The demand for modernizing legacy systems and democratizing data has never been higher. Built on the premise of low-code, no-code, Arcesium’s sophisticated technology, AquataTM, provides the foundation for your firm’s digitization journey with configurable data ingestion, self-service data aggregation, data lineage, and analytics capabilities.

Aquata equips business users with an arsenal of tools to forgo coding, and capitalize on a modern, graphical user interface (GUI) to efficiently craft data pipelines and transform data for downstream operations.

Aquata’s Graphical Interface to Create Data Pipelines

Arcesium UI for Creating Data Pipelines

Modeling data, creating relationships, and digitizing workflows by leveraging graphical components coupled with minimal coding, conjure a myriad of transformation opportunities for businesses to explore and expedite digital ideation to fruition.

In a world of data-driven decision-making, the ability to perform analytics and yield insights is paramount. Aquata’s low-code and no-code components enable organizations to create powerful visualizations from imported and preprocessed data, comprising interactive charts, graphs, and reports. Filtering functions and dynamic parameters to customize and individualize dashboards promotes further exploration of the data to gain deeper comprehension.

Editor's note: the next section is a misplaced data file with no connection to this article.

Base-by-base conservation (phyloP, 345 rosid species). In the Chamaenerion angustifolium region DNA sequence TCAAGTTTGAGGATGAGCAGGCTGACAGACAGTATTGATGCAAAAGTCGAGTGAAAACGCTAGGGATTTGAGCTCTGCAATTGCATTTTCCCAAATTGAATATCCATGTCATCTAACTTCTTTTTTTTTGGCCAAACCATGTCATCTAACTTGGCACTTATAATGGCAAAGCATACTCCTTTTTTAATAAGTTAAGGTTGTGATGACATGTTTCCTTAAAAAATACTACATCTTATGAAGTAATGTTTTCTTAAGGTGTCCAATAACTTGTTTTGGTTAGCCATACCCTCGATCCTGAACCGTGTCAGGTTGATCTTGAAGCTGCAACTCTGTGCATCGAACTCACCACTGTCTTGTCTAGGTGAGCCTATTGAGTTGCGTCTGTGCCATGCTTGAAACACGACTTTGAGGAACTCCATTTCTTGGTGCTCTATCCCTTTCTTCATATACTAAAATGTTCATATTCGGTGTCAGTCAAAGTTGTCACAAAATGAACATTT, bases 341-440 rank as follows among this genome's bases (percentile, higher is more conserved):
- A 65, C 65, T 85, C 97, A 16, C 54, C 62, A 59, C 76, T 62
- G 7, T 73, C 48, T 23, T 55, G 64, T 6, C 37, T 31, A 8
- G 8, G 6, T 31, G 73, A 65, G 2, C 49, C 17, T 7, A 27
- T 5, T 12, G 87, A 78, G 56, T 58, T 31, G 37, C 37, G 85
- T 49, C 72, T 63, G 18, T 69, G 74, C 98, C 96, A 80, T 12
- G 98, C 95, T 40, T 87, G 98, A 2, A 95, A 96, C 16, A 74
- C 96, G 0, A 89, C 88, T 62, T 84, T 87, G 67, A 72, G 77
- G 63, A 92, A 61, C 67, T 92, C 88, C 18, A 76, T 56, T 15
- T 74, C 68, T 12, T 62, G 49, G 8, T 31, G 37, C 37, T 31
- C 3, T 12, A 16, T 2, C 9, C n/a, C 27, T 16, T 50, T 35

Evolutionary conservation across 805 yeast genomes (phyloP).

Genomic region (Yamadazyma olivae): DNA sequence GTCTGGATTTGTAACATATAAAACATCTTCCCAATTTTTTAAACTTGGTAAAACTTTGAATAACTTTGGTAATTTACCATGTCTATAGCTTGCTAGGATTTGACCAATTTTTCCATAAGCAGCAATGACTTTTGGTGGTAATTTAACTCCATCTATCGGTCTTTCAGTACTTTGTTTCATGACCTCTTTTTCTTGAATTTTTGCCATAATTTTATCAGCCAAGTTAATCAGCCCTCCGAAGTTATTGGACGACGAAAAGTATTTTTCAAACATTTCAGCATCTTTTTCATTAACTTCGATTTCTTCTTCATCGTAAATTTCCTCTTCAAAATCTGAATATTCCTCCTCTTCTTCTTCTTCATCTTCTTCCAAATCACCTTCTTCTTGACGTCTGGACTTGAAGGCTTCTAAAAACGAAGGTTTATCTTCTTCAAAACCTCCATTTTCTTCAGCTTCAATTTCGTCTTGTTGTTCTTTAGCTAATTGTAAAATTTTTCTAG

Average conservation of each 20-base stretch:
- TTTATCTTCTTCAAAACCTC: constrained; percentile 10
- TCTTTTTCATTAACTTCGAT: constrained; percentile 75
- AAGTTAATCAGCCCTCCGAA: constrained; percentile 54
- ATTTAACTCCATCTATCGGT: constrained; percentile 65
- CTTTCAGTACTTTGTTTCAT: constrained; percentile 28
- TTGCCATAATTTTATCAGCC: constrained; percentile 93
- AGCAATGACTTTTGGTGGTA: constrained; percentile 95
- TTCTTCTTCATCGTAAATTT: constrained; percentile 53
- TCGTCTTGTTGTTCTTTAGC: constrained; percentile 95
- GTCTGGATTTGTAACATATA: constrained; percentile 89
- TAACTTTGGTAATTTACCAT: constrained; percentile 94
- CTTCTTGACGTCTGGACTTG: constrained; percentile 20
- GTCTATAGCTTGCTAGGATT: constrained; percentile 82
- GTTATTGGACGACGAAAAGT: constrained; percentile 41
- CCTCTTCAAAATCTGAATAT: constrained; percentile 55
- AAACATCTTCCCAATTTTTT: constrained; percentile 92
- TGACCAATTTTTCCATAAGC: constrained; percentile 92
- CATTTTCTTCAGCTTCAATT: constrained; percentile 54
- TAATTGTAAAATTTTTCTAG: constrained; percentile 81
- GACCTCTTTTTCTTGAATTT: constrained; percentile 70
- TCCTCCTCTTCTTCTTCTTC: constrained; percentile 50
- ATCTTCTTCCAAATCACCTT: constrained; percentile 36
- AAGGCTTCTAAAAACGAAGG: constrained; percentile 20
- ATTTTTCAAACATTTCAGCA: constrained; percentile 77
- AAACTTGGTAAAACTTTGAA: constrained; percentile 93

Aquata’s Analytics Dashboard Comprising Dynamic, Interactive Elements

Arcesium UI showing Graph Summaries

As the low-code, no-code ecosystem continues to evolve, we can expect even more powerful user-friendly tools to emerge, enabling organizations to build robust data pipelines and design impactful visualizations to extract valuable insights and make data-driven decisions that drive growth and innovation.